The Florida Gators make their first true road trip of 2017 this Saturday, traveling to Lexington — not the capital of Kentucky, though you could be forgiven for mistaking the city with a combination mall/basketball arena as the capital of Kentucky — to take on the Kentucky Wildcats in a game airing at 7:30 p.m. on the SEC Network. We’re long removed from the early battles between cable and satellite providers about carriage of the SEC Network, so you can probably find it on your TV.
If not, the game is available for online streaming through WatchESPN, which is a great solution for fans who don’t mind being two plays behind at a time when the conversation about sports is as up-to-the-minute as it has ever been. (I do. Streaming services will never achieve parity with cable and satellite providers until that delay is eliminated, and I’ve been watching streams for a decade without that happening, so I’m not bullish on the prospects.)
While this game is certainly harder to watch than the other two Florida games this season — which aired at 3:30 p.m. on Saturdays on ABC and CBS, respectively — the degree of difficulty in finding a Florida game has dropped precipitously from the days when some of them were carried by Raycom Sports, or by the Sunshine Network, or only on pay-per view. Yay for that.
Also yay for everyone discovering this month that the ting go skrrrrap, pap pap kat kat kat, skee de bee pap pap, and a boo coo doooo poom. Skeeeat! Doo doo coo too doon toom. Poom poom.
The above is an excerpt from a freestyle on British DJ Charlie Sloth’s BBC Radio 1Xtra show, and specifically from a segment called “Fire In the Booth,” on which rappers of various levels of renown — mostly British, but some American — rap their best bars over instrumentals chosen by Sloth. It happened in late August, but because American culture has been British culture, but later since, oh, 400 years ago or so, it didn’t really hit in the U.S. until early September, when people seized on the above hilarious onomatopoeic rendition of how “the ting” — it’s a gun — “go” as Roadman Shaq lays down his foes.
Shaq’s enthusiastic gun noises became a punchline for how various gun and non-gun “tings” “go”, and thus this 15-second bit of brilliance became a meme. But those 15 seconds are from a 22-minute sketch that tickled me throughout when I watched it earlier this week.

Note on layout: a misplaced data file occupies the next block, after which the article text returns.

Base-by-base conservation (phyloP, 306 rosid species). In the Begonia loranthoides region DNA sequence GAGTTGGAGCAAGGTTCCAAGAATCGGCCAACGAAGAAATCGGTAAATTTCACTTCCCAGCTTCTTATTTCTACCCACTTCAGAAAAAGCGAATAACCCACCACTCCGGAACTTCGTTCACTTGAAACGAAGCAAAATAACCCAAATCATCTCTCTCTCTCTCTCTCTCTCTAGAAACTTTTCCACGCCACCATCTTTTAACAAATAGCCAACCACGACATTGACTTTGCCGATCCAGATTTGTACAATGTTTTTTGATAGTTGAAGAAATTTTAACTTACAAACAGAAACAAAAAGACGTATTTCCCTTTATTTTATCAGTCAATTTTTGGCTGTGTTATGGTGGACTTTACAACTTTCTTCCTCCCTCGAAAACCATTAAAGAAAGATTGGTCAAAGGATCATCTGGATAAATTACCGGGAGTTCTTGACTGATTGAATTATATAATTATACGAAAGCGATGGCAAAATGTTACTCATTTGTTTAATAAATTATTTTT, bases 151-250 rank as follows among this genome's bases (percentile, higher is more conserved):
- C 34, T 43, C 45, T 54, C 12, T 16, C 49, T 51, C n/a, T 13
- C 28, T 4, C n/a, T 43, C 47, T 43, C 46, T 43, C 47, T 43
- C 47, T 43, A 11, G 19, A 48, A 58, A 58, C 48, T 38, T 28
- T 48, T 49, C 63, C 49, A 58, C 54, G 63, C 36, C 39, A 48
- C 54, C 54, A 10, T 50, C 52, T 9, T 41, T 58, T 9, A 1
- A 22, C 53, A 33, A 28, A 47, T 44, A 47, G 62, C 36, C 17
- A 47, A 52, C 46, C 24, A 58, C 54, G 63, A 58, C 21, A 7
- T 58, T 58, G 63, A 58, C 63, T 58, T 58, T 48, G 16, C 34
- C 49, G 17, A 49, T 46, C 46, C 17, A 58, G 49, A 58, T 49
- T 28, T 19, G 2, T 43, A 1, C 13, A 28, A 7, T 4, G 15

Over those 22-plus minutes, British comedian Michael Dapaah portrays MC Quakez and Roadman Shaq, two very different MCs equally and diametrically unsuited to the task of bringing fire to the booth. Quakez and his partner, Shakez, have no bars of value, and return often to chopping up the word Balenciaga to promote their new song “Balance”; Shaq, on the other hand, believes he is as hard as sheetrock — “roadman” being in British slang what “gangsta” is Stateside, more or less — and has no idea how ridiculous he sounds while talking about “movin’ that cornflakes” and other things that sound vaguely like what rappers say they do on the margins of legality.
At the end of his verse, Shaq comes to a refrain about how “man’s not hot” — “Perspiration ting! Lynx effect!” he proclaims, referencing an ad campaign for the British version of Axe deodorant — that leads him and Sloth, who dropped one of his trademark “PERFECT!” sound clips from Street Fighter II to show just how good one Shaq punchline was, to have a discussion about how he looks hot in his jacket, how Shaq is “really about it,” and how Shaq lost his jacket to “that R.S. guy.”
“That R.S. guy”? Roll Safe, the hapless MC portrayed by Kayode Ewumi in his October 2015 Hood Documentary, which itself passed into virality and memehood in 2017 by virtue of an image macro in which Roll Safe tapping his temple allowed people to dispense all manner of not-actually-good advice.
The echoing of another hysterical parody of British grime culture is the best kind of homage, as is Dapaah’s whole act: Quakez and Shaq are parodies, but clearly ones born out of so much familiarity and/or love that the acting is spot-on. Shaq’s verse is actually hot (“When the ting went quack, quack, quack? You men were duckin’”) despite being absurd on its face. Quakez captures all the excitement of an MC on the verge making an appearance on a radio show, even if he has nothing clever to say.
And Sloth, crucially, is playing along, both with the drops and the not-quite-compliments that delight the MCs and with the stage for their sketch work. This wouldn’t work nearly as well if it weren’t happening in the same medium as the real “Fire In the Booth” performances, without the veneer of reality.
I know this because Roadman Shaq spit essentially the same bars in a “street” “freestyle” earlier this year...
...and, because he doesn’t have the bit about how the ting go or a genuinely interested audience, the joke is more on him than it is on us, or on the style he’s mimicking. It’s not as funny, and it didn’t go viral, despite sharing upwards of 90 percent of the DNA of what did ultimately go viral.
Sometimes, all it takes is a subtle change for something to go completely right.
And you thought I wasn’t talking about Florida football.
Anyway, “Man’s Not Hot” is now on iTunes.